I looked up the actual inspiration behind this and there are claims that it is Woodley Road in Montgomery Alabama, although some debate the validity. Wherever it is, it’s always reminded me of warm summer nights, driving with the windows down, the scent of honeysuckle, water and deep green everywhere. Moonlight, stars and Spanish moss in trees. Fireflies and whippoorwills. It always made me yearn to break away, get out on the open road, explore and be in touch with earth and nature. I wanted to put that road on repeat and just drive it forever. I’m in Missouri, but I believe I’m a southern girl at heart. If I ever leave this farm, I swear it will be for a cabin on stilts out in the bayou somewhere. Maybe I’d sell my truck and buy a fan boat.

Anyway, here’s the painting. I have prints available on Fine Art America. They put it on everything from posters and blankets to t-shirts and bags. The next one I’m working on has a bullfrog in it. And maybe some grapes… 🙂

Still singing cardboard’s praises

Landscape fabric
Cardboard

This is two months growth. The weed fabric is the thick, expensive stuff you get at the nursery. It seems to stop small stuff like grasses, but thistles, polk, the blackberry canes all push right through it.

The cardboard is so far blocking everything. The grass that came through is only there because the cardboard there isn’t overlapping in that spot.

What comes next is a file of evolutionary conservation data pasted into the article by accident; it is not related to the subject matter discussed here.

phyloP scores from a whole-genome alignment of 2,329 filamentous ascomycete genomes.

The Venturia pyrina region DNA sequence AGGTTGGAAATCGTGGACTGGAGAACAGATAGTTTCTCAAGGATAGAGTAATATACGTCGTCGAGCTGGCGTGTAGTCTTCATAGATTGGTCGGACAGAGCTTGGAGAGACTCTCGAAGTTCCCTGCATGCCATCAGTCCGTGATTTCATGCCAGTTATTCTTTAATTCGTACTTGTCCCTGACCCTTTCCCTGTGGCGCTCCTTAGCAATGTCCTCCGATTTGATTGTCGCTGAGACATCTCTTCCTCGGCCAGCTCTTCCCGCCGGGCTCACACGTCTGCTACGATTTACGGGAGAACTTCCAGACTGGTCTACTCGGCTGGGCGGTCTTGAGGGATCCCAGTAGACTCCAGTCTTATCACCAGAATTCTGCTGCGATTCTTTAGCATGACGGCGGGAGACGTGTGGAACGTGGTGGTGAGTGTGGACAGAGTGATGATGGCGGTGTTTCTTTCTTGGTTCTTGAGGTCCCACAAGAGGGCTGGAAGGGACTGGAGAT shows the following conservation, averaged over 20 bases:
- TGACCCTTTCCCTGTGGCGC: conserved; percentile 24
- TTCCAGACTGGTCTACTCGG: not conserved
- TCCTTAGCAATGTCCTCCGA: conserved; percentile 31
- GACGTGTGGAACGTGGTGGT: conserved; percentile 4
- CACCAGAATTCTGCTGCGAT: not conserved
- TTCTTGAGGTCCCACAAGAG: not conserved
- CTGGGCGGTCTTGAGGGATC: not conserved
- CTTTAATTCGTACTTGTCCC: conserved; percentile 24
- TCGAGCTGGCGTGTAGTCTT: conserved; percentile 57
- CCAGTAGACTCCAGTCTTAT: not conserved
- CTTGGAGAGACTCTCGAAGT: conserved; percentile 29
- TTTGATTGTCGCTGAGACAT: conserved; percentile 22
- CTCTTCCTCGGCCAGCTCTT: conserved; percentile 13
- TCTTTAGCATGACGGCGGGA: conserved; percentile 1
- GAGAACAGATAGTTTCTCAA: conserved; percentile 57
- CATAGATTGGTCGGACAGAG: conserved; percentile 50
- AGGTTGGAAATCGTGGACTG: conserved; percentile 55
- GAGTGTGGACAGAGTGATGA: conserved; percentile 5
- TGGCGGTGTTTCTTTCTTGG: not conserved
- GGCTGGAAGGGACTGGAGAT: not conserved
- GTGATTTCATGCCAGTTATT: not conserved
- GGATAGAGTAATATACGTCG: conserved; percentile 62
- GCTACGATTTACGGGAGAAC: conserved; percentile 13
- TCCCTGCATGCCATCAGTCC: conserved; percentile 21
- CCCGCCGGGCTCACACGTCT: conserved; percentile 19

I think it’s boxes for me from now on.

-B

Quick Cardboard Tip

Kitties even love flat boxes

I’ve had some health stuff going on (yay arthritis) and now garden season is here so haven’t had a chance to post much but I wanted to share a quick tip.

Save your cardboard boxes for the yard and garden! I’ve been weeding and weed-eating around trees for years.

While laying down cardboard to create grass-free areas in my garden for walkways, I realized I should have been using this stuff around all my trees too.

Cardboard is great garden material and if you do a lot of online shopping like I do, there’s an endless free supply. In the garden, it holds in moisture, it keeps weeds at bay, worms absolutely LOVE the stuff and it biodegrades slowly over several years. It’s also soft enough it won’t girdle trees, which could be a danger with the plastic ‘mulch’ discs.